Shapiro RS, Uppuluri P, Zaas AK, Collins C, Senn H, Perfect JR, Heitman J, Cowen LE (2009) Hsp90 orchestrates temperature-dependent Candida albicans morphogenesis via Ras1-PKA signaling. Curr Biol 19:621–629PubMedCentralPubMedGoogle Scholar
  203. 203.
    Bockmuhl DP, Ernst JF (2001) A potential phosphorylation site for an A-type kinase in the Efg1 regulator protein contributes to hyphal morphogenesis of Candida albicans. Genetics 157:1523–1530PubMedCentralPubMedGoogle Scholar
  204. 204.
    Cao F, Lane S, Raniga PP, Lu Y, Zhou Z, Ramon K, Chen J, Liu H (2006) The Flo8 transcription factor is essential for hyphal development and virulence in Candida albicans. Mol Biol Cell 17:295–307PubMedCentralPubMedGoogle Scholar
  205. 205.
    Lu Y, Su C, Liu H (2014) Candida albicans hyphal initiation and elongation. Trends Microbiol 22:707–714PubMedGoogle Scholar
  206. 206.
    Dalle F, Wachtler B, L’Ollivier C, Holland G, Bannert N, Wilson D, Labruere C, Bonnin A, Hube B (2010) Cellular interactions of Candida albicans with human oral epithelial cells and enterocytes. Cell Microbiol 12:248–271PubMedGoogle Scholar
  207. 207.
    Rocha CR, Schroppel K, Harcus D, Marcil A, Dignard D, Taylor BN, Thomas DY, Whiteway M, Leberer E (2001) Signaling through adenylyl cyclase is essential for hyphal growth and virulence in the pathogenic fungus Candida albicans. Mol Biol Cell 12:3631–3643PubMedCentralPubMedGoogle Scholar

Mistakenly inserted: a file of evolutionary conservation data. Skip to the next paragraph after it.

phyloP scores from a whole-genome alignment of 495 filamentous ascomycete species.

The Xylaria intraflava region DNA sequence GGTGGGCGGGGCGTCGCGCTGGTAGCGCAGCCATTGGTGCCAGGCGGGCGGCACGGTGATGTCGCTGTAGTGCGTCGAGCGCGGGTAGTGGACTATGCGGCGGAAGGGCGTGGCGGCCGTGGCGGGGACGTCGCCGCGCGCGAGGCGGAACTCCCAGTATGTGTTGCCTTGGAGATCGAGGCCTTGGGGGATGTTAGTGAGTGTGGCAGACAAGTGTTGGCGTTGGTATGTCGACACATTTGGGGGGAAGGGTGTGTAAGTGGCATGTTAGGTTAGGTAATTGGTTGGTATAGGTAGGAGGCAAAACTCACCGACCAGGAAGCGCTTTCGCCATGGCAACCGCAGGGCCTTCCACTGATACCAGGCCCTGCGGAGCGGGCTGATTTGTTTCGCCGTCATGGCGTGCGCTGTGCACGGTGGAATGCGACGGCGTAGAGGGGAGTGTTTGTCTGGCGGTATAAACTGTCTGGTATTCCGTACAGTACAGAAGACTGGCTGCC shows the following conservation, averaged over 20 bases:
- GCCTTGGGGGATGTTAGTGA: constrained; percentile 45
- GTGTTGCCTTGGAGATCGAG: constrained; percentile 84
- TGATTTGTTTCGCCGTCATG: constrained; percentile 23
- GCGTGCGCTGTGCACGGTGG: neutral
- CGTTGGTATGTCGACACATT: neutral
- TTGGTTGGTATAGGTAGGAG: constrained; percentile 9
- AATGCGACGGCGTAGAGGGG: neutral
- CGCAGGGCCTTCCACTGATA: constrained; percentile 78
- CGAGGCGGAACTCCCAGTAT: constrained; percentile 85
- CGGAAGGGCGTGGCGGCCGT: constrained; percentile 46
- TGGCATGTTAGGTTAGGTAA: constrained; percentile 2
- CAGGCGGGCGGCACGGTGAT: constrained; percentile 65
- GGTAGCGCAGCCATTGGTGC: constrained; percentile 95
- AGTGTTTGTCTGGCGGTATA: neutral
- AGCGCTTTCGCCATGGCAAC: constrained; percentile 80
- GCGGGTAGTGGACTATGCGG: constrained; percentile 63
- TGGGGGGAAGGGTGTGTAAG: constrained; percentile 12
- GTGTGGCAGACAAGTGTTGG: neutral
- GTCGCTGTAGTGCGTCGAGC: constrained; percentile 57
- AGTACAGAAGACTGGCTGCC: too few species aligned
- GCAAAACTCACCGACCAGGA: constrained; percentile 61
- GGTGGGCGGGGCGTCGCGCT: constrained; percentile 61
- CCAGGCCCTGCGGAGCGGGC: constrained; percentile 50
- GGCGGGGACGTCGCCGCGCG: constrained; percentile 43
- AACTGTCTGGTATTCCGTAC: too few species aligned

208. 208.
    Leberer E, Harcus D, Dignard D, Johnson L, Ushinsky S, Thomas DY, Schroppel K (2001) Ras links cellular morphogenesis to virulence by regulation of the MAP kinase and cAMP signalling pathways in the pathogenic fungus Candida albicans. Mol Microbiol 42:673–687PubMedGoogle Scholar
  209. 209.
    Park H, Myers CL, Sheppard DC, Phan QT, Sanchez AA, Edwards JE, Filler SG (2005) Role of the fungal Ras-protein kinase A pathway in governing epithelial cell interactions during oropharyngeal candidiasis. Cell Microbiol 7:499–510PubMedGoogle Scholar
  210. 210.
    Murad AM, Leng P, Straffon M, Wishart J, Macaskill S, MacCallum D, Schnell N, Talibi D, Marechal D, Tekaia F, d’Enfert C, Gaillardin C, Odds FC, Brown AJ (2001) NRG1 represses yeast-hypha morphogenesis and hypha-specific gene expression in Candida albicans. EMBO J 20:4742–4752PubMedCentralPubMedGoogle Scholar
  211. 211.
    Saville SP, Lazzell AL, Monteagudo C, Lopez-Ribot JL (2003) Engineered control of cell morphology in vivo reveals distinct roles for yeast and filamentous forms of Candida albicans during infection. Eukaryot Cell 2:1053–1060PubMedCentralPubMedGoogle Scholar
  212. 212.
    Hirakawa MP, Martinez DA, Sakthikumar S, Anderson MZ, Berlin A, Gujja S, Zeng Q, Zisson E, Wang JM, Greenberg JM, Berman J, Bennett RJ, Cuomo CA (2014) Genetic and phenotypic intra-species variation in Candida albicans. Genome Res. doi: 10.1101/gr.174623.114 PubMedGoogle Scholar
  213. 213.
    Vautier S, Drummond RA, Chen K, Murray GI, Kadosh D, Brown AJ, Gow NA, MacCallum DM, Kolls JK, Brown GD (2014) Candida albicans colonization and dissemination from the murine gastrointestinal tract: the influence of morphology and Th17 immunity. Cell Microbiol. doi: 10.1111/cmi.12388 PubMedCentralPubMedGoogle Scholar
  214. 214.